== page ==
Eva Zurek

Professor, State University of New York at Buffalo

Eva Zurek

Professor, State University of New York at Buffalo

Biography

Prof. Eva Zurek performed her undergraduate work at the University of Calgary (Canada) with Tom Ziegler, and her Doctoral work at the Max Planck Institute for Solid State Research (Stuttgart, Germany) with Ole Krogh Andersen. She then went on to a postdoctoral appointment at Cornell University, where she worked with Nobel Prize winner Roald Hoffmann. In Aug 2009, Eva became an assistant professor in the Department of Chemistry at the University of Buffalo, SUNY, where she was promoted to Full Professor in Aug 2016.

Eva’s research is geared towards studying the electronic structure, properties and reactivity of a wide variety of chemical systems using first-principles calculations. She is interested in high pressure chemistry, organic molecules adsorbed to metal surfaces, multiferroics, catalysis, as well as solvated electrons and electrides. Her group also develops algorithms for the a priori prediction of the structures of crystals and applies these algorithms to search for new superconducting materials.

Chemistry Under Pressure

The pressure variable opens the door towards the synthesis of materials with unique properties, ie. superconductivity, hydrogen storage media, high-energy density and superhard materials, to name a few. Indeed, recently superconductivity has been observed below 203 K and 103 K in samples of compressed sulfur dihydride and phosphine, respectively. Under pressure elements that would not normally combine may form stable compounds, or may mix in novel proportions. As a result using our chemical intuition developed at 1 atmosphere to theoretically predict stable phases is bound to fail. In order to enable our search for superconducting hydrogen-rich systems under pressure, we have developed XtalOpt, an open-source evolutionary algorithm for crystal structure prediction. XtalOpt has been employed to find the most stable structures of hydrides with unique stoichiometries under pressure. The electronic structure and bonding of the predicted phases has been analyzed by detailed first-principles calculations based on density functional theory. The results of our computational experiments are helping us to build chemical and physical intuition for compressed solids.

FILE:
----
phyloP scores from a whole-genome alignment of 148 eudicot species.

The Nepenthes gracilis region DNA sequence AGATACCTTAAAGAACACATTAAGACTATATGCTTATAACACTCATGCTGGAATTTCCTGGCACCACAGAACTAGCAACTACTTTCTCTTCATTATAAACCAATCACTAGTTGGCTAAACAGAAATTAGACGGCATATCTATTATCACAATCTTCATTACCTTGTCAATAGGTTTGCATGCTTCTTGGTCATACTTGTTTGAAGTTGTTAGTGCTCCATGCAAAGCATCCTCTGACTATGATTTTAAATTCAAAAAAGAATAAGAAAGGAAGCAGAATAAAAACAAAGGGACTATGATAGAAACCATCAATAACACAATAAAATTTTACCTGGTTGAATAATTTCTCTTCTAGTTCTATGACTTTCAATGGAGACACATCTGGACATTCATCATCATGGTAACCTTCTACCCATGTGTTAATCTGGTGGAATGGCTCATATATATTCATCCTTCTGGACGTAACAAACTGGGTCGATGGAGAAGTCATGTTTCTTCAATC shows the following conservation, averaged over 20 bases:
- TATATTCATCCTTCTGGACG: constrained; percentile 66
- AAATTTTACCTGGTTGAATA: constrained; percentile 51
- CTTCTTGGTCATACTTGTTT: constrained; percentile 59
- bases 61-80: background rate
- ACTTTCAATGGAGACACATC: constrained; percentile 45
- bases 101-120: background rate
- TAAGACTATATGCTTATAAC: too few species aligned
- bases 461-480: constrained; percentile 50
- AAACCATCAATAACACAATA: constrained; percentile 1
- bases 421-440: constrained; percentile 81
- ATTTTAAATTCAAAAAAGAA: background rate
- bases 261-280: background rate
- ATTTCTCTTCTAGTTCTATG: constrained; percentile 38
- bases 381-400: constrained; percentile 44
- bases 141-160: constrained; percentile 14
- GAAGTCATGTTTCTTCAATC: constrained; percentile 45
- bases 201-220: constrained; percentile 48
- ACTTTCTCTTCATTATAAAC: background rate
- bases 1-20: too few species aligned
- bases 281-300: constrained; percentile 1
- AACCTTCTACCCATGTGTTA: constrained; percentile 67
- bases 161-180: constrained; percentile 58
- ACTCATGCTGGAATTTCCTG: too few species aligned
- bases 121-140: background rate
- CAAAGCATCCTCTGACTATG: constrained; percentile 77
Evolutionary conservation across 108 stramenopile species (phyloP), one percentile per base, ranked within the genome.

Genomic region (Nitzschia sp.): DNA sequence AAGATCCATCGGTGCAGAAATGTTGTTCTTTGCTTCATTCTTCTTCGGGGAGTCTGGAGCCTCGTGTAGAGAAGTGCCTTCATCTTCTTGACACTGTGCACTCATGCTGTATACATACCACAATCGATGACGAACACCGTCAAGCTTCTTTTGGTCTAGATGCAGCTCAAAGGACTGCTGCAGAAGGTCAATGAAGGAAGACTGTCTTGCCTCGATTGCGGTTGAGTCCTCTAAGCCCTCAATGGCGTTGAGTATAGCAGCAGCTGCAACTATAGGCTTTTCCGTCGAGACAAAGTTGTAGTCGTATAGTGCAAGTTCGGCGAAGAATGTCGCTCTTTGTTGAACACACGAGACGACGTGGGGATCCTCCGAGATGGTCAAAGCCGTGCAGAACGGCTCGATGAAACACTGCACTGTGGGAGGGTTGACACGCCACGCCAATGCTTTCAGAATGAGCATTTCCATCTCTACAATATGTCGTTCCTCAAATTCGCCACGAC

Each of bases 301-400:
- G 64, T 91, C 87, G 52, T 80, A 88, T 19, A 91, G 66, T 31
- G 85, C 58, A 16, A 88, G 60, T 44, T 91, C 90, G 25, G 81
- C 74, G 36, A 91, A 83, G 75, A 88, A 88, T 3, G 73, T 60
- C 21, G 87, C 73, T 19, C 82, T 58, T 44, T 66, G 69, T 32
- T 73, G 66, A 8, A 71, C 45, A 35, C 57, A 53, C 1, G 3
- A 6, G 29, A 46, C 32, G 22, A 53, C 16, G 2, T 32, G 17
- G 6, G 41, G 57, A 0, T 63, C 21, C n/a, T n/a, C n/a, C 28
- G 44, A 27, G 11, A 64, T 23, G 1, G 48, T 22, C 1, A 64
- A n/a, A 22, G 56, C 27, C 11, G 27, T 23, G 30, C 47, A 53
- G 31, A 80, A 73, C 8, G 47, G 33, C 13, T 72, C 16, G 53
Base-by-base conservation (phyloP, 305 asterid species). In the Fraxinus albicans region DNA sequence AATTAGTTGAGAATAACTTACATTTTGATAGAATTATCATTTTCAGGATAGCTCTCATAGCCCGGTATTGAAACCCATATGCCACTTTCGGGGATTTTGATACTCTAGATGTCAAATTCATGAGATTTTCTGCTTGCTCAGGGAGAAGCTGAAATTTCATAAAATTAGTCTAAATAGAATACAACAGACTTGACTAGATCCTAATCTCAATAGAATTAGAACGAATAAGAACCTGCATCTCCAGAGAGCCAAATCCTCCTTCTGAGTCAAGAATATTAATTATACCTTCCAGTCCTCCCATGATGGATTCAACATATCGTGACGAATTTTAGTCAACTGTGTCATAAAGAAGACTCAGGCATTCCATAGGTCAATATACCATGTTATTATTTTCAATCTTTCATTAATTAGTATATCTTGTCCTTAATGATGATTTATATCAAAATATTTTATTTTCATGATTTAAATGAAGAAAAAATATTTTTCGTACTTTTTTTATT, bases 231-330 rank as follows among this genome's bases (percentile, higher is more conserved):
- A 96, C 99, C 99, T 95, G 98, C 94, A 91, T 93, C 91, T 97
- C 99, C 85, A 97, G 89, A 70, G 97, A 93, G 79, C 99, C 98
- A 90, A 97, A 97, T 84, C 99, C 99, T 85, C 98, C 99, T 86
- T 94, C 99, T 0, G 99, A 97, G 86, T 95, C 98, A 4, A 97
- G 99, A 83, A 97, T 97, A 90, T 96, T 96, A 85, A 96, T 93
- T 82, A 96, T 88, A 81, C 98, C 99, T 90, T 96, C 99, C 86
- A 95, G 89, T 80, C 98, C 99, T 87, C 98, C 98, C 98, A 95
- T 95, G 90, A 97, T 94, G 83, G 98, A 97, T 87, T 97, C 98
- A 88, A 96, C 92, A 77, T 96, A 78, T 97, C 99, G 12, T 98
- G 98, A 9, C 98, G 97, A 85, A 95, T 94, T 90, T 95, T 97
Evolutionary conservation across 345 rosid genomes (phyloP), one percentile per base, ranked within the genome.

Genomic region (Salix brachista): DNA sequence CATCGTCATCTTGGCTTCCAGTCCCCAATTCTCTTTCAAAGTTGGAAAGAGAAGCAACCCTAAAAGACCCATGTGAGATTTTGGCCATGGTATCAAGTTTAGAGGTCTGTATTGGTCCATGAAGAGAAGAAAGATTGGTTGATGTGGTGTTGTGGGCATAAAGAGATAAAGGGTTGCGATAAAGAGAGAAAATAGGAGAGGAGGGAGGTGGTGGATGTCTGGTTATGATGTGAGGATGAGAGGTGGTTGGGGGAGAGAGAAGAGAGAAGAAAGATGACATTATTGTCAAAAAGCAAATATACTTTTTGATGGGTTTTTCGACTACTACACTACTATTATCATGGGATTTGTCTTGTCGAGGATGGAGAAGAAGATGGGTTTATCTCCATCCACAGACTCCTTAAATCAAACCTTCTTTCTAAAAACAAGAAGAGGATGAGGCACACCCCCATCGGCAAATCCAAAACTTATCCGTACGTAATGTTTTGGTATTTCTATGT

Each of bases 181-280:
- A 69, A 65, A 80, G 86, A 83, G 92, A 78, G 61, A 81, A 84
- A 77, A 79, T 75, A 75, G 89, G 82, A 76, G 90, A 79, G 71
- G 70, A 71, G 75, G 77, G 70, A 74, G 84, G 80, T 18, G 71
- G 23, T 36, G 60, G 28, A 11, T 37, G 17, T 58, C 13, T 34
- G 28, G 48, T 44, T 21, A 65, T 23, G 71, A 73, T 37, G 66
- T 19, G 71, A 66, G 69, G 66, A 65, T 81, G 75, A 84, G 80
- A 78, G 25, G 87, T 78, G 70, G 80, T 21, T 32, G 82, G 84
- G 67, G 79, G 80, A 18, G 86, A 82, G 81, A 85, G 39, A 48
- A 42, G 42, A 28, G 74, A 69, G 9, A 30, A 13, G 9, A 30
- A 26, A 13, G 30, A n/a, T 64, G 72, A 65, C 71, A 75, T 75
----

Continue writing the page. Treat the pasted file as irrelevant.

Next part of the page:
All session by Eva Zurek

Keynote Talk III

11:00 -12:00
Burgiss Theatre